Encryption is a fundamental part of today’s digital life. Web browsing, emails, messaging, online banking, databases, e-commerce, government communication, and much more are protected by one kind of encryption or another.

One of the most exciting developments in the world of encryption is homomorphic encryption. What is it? How does it work? Why is it important?

A Brief History of Encryption

Encryption, in some form or another, has been used for thousands of years. The earliest types of encryption were basic substitution ciphers, where letters were offset by a certain number of digits, or certain letters were substituted for others. In each case, there was a cipher that served as the key to decrypting the information.

In modern times, symmetric key encryption become the most popular form for some time. With this style of encryption, both the sender and the recipient needed to have the key that could decrypt the information. The Enigma Machine, used by the Germans in World War II, is a prime example of this kind of encryption.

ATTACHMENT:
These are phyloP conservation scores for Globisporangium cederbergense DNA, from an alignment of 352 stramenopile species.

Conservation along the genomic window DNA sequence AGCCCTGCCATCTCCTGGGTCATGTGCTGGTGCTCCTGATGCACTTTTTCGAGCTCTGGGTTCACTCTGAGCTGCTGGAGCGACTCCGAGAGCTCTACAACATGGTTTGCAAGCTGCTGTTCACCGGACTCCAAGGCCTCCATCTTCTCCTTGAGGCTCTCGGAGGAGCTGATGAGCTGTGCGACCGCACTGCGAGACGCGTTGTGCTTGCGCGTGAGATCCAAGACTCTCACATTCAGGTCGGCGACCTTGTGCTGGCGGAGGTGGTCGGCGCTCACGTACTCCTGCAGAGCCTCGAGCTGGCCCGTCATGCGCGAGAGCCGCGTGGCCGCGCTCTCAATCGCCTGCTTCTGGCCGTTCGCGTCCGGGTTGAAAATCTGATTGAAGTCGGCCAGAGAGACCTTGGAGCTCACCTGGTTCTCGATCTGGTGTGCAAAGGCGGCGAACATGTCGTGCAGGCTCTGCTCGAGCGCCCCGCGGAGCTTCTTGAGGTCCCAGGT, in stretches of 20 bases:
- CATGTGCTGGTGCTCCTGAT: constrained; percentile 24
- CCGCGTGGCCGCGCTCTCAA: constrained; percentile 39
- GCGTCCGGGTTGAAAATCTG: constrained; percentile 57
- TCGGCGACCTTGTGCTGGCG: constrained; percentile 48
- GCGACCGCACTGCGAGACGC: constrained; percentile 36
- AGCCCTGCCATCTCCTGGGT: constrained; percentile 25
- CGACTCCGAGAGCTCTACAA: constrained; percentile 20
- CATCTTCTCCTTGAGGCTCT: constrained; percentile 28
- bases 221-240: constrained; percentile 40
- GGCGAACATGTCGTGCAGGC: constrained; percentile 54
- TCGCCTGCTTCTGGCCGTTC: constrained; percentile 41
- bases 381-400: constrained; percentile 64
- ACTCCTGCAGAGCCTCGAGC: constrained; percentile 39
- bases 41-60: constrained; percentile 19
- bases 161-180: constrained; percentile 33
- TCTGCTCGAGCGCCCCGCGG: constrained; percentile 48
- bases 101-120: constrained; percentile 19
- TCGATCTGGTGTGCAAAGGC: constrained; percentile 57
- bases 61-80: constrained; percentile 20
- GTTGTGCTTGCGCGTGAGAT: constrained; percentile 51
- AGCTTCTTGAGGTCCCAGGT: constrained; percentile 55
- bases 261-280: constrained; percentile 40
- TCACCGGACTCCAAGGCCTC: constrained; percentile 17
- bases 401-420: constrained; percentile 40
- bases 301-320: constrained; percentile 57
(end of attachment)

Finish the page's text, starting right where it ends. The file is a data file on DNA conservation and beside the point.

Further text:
One of the biggest breakthroughs in encryption came in form the form of public-key cryptography. With this method of encryption, a private and public key is generated and used together. The public key is uploaded for anyone to use to encrypt information. Meanwhile, only the recipient has the private key, and only the private key can decrypt information encrypted with the corresponding public key. Services such as PGP and GPG are based on this method.

With the rise of public-key cryptography, encryption was suddenly available in an accessible package for the masses. Anyone in the world could send encrypted information to anyone else, as long as they downloaded their public key first. To facilitate this, servers were set up to serve as public key repositories, making it easy to search for an individual and their public key.

The Issue With Standard Encryption